Other biasUnclear riskSource of funding not stated

 
Characteristics of excluded studies [ordered by study ID]

StudyReason for exclusion

Albanis 2009Not RCT

Arrabal-Martin 2006Did not assess percussion, diuresis, and inversion therapy for passage of lower pole kidney stones

Azm 2002Did not assess percussion, diuresis, and inversion therapy for passage of lower pole kidney stones

De Sio 2008Did not assess percussion, diuresis, and inversion therapy for passage of lower pole kidney stones

Falahatkar 2008Did not assess percussion, diuresis, and inversion therapy for passage of lower pole kidney stones

Goktas 2000Did not assess percussion, diuresis, and inversion therapy for passage of lower pole kidney stones

Ulmann 1984Did not assess percussion, diuresis, and inversion therapy for passage of lower pole kidney stones

Zomorrodi 2008Did not assess percussion, diuresis and inversion therapy for passage of lower pole kidney stones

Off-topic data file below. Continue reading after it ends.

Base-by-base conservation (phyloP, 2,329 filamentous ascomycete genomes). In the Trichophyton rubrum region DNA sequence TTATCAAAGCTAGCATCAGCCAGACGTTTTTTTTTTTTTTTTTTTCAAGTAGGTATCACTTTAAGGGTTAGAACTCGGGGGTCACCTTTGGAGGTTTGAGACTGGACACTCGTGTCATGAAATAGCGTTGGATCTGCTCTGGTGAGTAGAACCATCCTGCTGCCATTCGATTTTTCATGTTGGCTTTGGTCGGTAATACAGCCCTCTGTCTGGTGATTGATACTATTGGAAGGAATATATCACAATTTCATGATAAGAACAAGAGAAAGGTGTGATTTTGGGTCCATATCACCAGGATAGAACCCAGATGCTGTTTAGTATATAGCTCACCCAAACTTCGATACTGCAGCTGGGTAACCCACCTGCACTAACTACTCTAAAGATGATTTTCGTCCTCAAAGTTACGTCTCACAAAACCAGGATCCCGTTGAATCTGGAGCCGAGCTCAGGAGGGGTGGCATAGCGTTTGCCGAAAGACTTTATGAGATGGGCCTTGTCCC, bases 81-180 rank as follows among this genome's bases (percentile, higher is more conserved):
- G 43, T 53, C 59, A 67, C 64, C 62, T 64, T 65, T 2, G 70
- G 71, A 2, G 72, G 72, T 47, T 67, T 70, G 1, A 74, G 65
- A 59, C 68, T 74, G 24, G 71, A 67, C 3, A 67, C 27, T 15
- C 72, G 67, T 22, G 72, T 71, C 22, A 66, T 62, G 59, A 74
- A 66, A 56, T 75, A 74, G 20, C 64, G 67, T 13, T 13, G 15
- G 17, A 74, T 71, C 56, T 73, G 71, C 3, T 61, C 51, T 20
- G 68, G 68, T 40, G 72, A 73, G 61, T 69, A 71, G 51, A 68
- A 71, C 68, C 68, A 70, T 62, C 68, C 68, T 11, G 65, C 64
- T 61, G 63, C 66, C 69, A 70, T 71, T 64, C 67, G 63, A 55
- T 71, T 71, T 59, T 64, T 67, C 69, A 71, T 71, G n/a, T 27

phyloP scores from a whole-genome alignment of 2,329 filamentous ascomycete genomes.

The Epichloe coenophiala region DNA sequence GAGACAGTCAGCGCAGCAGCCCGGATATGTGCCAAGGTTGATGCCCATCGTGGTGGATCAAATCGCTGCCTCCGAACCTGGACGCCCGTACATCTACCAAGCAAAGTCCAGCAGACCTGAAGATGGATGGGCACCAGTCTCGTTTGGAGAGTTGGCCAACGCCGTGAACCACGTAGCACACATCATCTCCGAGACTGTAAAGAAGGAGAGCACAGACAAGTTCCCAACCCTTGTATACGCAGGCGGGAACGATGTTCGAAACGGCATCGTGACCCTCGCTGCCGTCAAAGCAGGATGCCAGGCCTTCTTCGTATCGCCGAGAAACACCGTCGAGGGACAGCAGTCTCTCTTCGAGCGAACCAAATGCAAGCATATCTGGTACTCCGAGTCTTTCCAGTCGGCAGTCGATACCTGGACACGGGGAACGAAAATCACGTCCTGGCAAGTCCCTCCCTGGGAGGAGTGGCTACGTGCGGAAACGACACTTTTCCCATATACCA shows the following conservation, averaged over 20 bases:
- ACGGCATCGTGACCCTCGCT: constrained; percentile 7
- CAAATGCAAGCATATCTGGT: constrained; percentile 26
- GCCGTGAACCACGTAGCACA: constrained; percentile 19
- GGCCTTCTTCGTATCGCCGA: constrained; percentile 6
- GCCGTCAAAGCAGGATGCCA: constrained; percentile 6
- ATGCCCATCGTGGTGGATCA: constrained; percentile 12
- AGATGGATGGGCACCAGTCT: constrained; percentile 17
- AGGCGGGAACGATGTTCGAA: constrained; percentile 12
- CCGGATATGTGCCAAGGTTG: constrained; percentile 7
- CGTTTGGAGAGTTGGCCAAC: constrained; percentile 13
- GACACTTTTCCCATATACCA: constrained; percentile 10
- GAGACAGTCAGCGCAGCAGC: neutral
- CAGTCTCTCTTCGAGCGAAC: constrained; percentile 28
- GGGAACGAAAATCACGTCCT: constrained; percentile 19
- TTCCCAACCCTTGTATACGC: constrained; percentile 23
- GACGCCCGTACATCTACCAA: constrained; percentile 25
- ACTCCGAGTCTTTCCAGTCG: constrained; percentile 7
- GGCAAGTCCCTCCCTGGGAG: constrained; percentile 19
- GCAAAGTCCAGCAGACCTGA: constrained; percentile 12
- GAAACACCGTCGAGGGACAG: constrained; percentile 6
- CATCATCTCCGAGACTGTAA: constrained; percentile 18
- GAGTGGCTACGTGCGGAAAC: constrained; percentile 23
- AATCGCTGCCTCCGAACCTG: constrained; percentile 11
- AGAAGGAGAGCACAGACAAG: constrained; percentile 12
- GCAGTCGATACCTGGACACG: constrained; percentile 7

Comparison 1. Percussion, diuresis, and inversion therapy following shock wave lithotripsy versus no intervention following shock wave lithotripsy

Outcome or subgroup titleNo. of studiesNo. of participantsStatistical methodEffect size

 1 Stone-free rate1Risk Ratio (M-H, Random, 95% CI)Totals not selected

 2 Stone burden reduction1Mean Difference (IV, Random, 95% CI)Totals not selected

 3 Complications1Risk Ratio (M-H, Random, 95% CI)Totals not selected

 
Comparison 2. Percussion, diuresis, and inversion plus shock wave lithotripsy therapy versus shock wave lithotripsy alone

Outcome or subgroup titleNo. of studiesNo. of participantsStatistical methodEffect size

 1 Stone-free rate1Risk Ratio (M-H, Random, 95% CI)Totals not selected

 2 Stone burden reduction1Mean Difference (IV, Random, 95% CI)Totals not selected

 3 Complications1Risk Ratio (M-H, Random, 95% CI)Totals not selected